Microsoft Edge gets a privacy boost

Patrick Devaney


Microsoft knows only too well about Google Chrome’s dominance in the web browser world. Just look at what happened to Microsoft’s more than competent web browser, Edge, that came packed with Windows 10. Despite being a capable browser, complete with unique features and handy loading speeds it barely made a dent into Chrome’s market share.

Edge browser on a HP laptop

We recently commented on how Chrome coming pre-loaded on Android devices helped it notch up 5 billion downloads and assert market dominance. If only the same could be said for Microsoft Edge on Windows 10 devices. It got so bad that scammers were hijacking Bing search results for Google Chrome as the only time people were using Edge was to download the Google browser. This then led to Microsoft pulling the plug on a fully autonomous Edge browser and instead carrying  it over to the open source Chromium software that sits at the heart of Google Chrome. That’s right, Microsoft Edge is now built out of the same code that built Google Chrome.

Whereas this could sound like defeat for Microsoft it has made Edge a more competitive browser thanks to its compatibility with Chrome add-ons. Another factor is the familiarity to the Chrome experience. We often turn to other browsers but then find ourselves going back to Chrome in search of that warm feeling we get from something we’re extremely comfortable working with. In many ways this new similarity to Chrome allows more new Edge users to experience the different features that might give Microsoft’s web browser, well, an edge over Chrome.

The next Microsoft Edge update will include tracking prevention

Chrome has given its rivals a little room to maneuver against it recently. The move to ban ad blockers has caused a lot of unrest among the Chrome user base and a clear path for its competitors to offer something different to Google’s offering. The other big thing recently, however, is privacy with it coming to light that there are thousands of cookies active on Chrome, tracking every click you make and site you visit. You can disable tracking on Chrome, but trust has certainly been affected.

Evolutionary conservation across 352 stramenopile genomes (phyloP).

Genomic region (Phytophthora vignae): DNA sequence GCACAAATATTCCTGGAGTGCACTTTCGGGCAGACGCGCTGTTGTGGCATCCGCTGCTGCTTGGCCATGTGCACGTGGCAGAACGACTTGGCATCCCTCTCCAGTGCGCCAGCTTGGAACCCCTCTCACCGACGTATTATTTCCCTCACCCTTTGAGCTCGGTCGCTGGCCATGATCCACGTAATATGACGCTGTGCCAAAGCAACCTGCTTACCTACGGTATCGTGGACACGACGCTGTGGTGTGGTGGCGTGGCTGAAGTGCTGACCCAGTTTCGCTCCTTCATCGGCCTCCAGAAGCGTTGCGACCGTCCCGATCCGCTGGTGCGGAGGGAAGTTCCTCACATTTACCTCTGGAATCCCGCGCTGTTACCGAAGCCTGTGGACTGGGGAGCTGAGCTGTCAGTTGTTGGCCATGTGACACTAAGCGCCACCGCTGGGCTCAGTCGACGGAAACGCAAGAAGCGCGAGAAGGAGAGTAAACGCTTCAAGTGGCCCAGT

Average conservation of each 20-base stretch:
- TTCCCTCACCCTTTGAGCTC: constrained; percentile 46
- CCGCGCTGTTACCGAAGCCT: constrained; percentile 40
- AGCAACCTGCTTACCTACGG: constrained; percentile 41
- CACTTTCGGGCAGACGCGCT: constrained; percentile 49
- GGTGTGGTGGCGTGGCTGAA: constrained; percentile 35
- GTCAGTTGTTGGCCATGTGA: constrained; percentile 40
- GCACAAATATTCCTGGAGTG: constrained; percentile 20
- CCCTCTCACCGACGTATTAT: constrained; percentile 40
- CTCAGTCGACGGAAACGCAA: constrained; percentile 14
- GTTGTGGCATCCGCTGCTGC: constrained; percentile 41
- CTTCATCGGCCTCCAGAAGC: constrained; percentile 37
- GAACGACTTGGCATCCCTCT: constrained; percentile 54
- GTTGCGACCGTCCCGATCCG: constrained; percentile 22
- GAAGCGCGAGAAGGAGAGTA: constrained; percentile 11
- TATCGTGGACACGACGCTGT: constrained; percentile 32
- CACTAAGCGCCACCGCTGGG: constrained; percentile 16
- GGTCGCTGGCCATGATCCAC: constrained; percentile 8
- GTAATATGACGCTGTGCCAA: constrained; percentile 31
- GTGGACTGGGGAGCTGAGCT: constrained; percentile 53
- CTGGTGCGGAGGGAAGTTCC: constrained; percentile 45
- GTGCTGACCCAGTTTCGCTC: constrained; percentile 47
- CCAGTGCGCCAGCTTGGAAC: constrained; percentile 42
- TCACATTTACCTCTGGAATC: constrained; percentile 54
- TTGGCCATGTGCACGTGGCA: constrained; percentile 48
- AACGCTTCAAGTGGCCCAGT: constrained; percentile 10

Most of the tracking is done for advertising purposes. It is why you always see ads that are based on sites you’ve visited recently. Some people think this is useful and that is how the tech giants try to sell it to us. They tell us to allow them to track our web behavior so that we’ll only see ads that are relevant to us rather just the random ads we’d see, if we stop them from tracking us.

Man spying on the world
Most websites will track your online behavior

There are many reasons people could be against having their web activity tracked, not least because big companies are hacked, and data is leaked all the time. It is these privacy focused users that Microsoft is targeting with the latest Edge update. Edge is getting new privacy protecting tools that will turn off trackers and, “When tracking resources don’t add meaningful functionality to the page, we may even block them entirely.” This could mean that certain tracking elements could be blocked by default as Mozilla is doing with its latest Firefox Preview browser.

Increased privacy could become a key battleground in the battle of the modern web browsers. Chrome has done a lot to annoy its user base recently so through offering something unique even while feeling similar to the Google browser, Microsoft might finally see Edge get the user numbers it always dreamt of. It might be time for Edge to do more than download Chrome.

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